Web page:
Ohio State's punting phenom talks NFL combine and beyond

Punting is a dirty word in a rabid football city like Columbus, especially under Ohio State coach Urban Meyer, who appears to be in actual physical pain anytime he’s forced to give up possession. But a reliable punter is priceless for any team making consistent championship runs, and there have been few Buckeyes as talented as Cameron Johnston, who completed his final season in December.

Johnston—an Australian, as is the trend among recent collegiate greats—earned his degree in sports industry and education in 2016, and he leaves with his name stamped atop the OSU record books. He finished fourth all-time in punting average for a season (46.7 yards, 2016), second in punting average for a career (44.9 yards), first for punting average in a single game (57.0 yards, as well as placing second, 53.8 yards, and fourth, 52.2 yards) and first for number of punts downed inside the 20 in a season (31, 2015) and a career (104).* In 2016, he was named a second-team All-American, first-team All-Big Ten, the Big Ten punter of the year and a finalist for the Ray Guy Award for the nation’s best punter. Add in a key starting role on the 2014 National Championship team, and there’s a case to be made that he’s the greatest at his position in school history.

Johnston now works at Grandview Pro Fitness—a new gym owned by his girlfriend’s uncle, Dr. Shawn Bailey—as a personal trainer and instructor of group fitness classes. I caught up with him fresh off a 10-day trip to San Diego to practice for the NFL Scouting Combine, which begins today; Johnston will participate in on-field drills this Friday, March 3.

Looking back on your career at Ohio State, what are you most proud of?

It would have to be the National Championship, when we won that. That was an amazing experience, and I was able to have family come over for that.

I saw you’re training for the NFL Combine right now—do you have any expectations about getting drafted, or where that might happen?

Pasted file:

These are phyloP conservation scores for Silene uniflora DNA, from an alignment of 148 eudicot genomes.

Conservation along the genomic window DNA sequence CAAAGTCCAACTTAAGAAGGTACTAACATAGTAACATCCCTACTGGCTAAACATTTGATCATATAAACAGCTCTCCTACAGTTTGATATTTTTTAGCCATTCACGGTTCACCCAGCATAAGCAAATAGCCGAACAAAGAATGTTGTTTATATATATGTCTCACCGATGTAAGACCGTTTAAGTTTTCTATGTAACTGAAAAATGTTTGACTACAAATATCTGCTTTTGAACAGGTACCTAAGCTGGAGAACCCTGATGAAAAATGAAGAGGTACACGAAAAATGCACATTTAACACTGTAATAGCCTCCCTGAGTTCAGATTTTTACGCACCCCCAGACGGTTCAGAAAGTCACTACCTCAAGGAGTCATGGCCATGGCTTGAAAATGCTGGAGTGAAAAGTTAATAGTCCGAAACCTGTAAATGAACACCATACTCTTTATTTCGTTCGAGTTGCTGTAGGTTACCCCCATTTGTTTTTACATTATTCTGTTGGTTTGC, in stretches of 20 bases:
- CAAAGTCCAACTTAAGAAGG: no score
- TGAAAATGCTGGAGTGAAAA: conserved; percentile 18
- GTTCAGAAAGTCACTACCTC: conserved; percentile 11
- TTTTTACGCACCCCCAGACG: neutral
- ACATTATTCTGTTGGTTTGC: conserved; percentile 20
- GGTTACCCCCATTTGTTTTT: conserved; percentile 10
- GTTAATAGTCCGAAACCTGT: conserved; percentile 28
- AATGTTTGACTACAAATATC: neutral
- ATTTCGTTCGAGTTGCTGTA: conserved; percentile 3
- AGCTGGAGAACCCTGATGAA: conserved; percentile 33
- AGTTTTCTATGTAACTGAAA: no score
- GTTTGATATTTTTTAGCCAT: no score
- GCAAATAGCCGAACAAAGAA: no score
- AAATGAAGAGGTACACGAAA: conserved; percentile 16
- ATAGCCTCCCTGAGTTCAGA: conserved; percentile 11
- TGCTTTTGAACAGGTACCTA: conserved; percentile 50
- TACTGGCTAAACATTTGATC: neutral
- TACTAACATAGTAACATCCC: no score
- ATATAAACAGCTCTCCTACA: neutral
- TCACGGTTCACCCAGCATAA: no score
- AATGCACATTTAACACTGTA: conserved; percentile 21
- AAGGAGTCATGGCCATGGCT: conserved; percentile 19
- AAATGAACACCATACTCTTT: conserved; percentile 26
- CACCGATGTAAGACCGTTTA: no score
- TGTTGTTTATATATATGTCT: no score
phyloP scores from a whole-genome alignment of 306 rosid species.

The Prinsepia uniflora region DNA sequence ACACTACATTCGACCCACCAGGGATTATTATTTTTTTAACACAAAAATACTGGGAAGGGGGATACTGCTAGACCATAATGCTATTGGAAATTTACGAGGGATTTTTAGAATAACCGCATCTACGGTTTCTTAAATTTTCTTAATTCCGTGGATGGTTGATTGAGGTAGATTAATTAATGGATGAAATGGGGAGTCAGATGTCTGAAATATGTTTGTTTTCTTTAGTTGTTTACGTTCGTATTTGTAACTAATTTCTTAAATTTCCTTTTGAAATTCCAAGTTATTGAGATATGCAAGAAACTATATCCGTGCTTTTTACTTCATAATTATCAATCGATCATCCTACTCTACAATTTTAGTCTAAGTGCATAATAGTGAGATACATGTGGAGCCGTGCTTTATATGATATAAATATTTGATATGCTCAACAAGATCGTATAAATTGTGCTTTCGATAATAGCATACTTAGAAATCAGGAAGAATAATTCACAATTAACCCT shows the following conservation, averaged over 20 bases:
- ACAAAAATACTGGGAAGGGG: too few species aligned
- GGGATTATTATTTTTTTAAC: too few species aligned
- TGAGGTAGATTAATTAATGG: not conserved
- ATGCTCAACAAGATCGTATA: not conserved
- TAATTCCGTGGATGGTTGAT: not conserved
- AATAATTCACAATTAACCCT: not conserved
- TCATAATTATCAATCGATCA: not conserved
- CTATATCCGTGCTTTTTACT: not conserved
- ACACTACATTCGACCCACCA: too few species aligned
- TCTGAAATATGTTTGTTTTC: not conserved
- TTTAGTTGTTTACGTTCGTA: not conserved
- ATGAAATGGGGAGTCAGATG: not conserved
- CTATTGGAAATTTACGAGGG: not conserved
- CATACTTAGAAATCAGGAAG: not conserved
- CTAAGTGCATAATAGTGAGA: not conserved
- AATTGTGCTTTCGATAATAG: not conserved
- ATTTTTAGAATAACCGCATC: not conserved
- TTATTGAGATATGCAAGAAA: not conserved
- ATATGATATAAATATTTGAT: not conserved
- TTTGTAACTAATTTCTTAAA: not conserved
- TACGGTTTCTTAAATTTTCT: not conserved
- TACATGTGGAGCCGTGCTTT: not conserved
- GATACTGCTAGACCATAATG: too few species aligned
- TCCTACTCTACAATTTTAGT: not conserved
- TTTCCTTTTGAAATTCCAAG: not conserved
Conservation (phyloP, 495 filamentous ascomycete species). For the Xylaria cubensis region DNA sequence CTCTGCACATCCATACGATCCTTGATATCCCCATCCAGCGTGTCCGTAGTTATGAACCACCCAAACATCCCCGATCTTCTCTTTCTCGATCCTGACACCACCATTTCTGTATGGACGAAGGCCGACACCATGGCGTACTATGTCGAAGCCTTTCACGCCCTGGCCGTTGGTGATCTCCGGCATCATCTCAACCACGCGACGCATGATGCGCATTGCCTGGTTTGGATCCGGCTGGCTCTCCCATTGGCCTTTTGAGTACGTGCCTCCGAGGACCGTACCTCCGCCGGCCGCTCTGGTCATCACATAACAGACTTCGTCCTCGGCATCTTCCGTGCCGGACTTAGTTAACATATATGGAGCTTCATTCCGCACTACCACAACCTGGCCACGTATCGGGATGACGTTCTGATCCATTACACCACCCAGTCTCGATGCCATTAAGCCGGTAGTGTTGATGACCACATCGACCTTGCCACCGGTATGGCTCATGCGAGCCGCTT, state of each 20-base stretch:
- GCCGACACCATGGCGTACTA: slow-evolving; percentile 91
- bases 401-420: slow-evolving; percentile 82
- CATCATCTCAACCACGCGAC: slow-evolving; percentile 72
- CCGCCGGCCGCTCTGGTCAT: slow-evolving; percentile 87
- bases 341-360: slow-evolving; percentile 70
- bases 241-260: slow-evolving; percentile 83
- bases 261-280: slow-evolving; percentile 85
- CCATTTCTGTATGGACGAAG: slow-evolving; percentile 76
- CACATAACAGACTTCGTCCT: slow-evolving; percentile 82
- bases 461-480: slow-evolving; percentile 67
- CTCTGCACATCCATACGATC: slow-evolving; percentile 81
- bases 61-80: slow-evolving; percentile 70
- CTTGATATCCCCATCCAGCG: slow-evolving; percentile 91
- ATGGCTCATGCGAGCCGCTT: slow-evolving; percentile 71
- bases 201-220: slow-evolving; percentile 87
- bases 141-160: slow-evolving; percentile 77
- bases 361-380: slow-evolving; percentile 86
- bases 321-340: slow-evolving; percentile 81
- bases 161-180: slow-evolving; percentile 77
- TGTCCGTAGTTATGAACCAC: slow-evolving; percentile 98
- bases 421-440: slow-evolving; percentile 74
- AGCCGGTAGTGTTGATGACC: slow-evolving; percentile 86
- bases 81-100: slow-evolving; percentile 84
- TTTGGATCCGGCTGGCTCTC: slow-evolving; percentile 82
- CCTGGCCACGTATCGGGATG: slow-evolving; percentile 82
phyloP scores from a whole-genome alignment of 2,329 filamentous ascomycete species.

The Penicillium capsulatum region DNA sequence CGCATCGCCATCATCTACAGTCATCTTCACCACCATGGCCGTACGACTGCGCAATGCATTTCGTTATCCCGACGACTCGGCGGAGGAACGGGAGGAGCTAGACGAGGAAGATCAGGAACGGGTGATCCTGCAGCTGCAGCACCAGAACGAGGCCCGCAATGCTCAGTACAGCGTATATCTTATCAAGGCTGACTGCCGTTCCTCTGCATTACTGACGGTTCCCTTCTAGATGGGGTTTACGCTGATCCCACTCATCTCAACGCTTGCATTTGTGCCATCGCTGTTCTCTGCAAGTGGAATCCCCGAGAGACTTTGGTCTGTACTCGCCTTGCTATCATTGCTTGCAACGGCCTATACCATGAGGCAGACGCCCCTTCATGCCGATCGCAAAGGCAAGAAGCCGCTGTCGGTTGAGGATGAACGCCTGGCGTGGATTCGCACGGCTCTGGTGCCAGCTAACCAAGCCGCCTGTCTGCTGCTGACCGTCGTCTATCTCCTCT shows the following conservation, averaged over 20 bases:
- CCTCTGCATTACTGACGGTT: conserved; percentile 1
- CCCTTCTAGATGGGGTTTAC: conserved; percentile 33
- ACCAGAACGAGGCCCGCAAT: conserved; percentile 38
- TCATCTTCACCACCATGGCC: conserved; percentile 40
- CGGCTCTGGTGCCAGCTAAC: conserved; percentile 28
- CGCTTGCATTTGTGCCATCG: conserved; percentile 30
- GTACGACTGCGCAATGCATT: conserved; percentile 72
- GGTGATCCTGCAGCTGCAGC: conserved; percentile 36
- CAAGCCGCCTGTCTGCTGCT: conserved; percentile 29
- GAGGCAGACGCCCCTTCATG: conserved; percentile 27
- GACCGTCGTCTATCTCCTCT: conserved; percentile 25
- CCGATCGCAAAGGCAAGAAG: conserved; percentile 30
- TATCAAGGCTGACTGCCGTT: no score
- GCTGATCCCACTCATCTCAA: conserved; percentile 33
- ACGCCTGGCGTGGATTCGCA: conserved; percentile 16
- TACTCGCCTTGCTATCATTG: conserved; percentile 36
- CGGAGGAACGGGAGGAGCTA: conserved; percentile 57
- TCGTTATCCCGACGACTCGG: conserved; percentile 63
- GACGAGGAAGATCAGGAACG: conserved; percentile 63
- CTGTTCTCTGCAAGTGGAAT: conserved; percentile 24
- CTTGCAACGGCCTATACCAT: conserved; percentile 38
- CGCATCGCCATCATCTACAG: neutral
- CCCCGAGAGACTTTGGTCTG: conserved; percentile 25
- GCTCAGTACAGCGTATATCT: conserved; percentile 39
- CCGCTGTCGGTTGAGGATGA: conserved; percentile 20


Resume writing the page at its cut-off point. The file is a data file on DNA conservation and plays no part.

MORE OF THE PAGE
Punters barely get drafted, so at the end you get one or two each year. So it’s more [to] go to the combine later this month and try to put my best foot forward there, and then try and get a free agent spot somewhere. The big thing is just trying to get a spot where you can compete.

I know with the combine there’s a lot of focus on bench press and that kind of stuff. Is that something that you concern yourself with since your position’s a little different?

Yeah, not too much. It’s more the on-field [drills]. So we’ll have 16 punts each—four right, four left, four going out and then four going in. That’s the biggest part is the interviews and then on the third day performing when you need it.

So once your football career is done—whether that’s six months from now, a year from now, 20 years from now, whenever it is—what’s your plan for what comes next?

I’ve always wanted to stay within sport and health and fitness—yeah, strength and conditioning coach or personal training—staying within the sport industry. I’ve always loved it, from a young age.

What’s your favorite healthy meal?

Healthy meal? Has to be anything to do with chicken, just cooking chicken up and trying to make it as healthy as possible.

What’s your favorite unhealthy meal?

Chocolate, I think. I have to moderate that. [laughs]

What’s your favorite activity or hobby when you’re not working, working out or playing football?

So I grew up right next to Bells Beach [in Australia]. It’s down in the surf coast area, down in Victoria, down in the bottom, so going to the beach and that type of thing and getting to the coast. Or even—since coming to Columbus—going up into the lake in summer.

What do you miss most about Australia?

The summers and the warmer weather. I never saw snow before coming over. I think the coldest I saw was 45, like I used to think that was freezing.

What do you like most about living in Columbus?

The people, honestly. … I had nine friends come over for the Nebraska game, and they just couldn’t get over how nice everyone was and [how] accommodating they are. Yeah, just the people. It’s a great place to live.

*Stats compiled from ohiostatebuckeyes.com, espn.com and scout.com.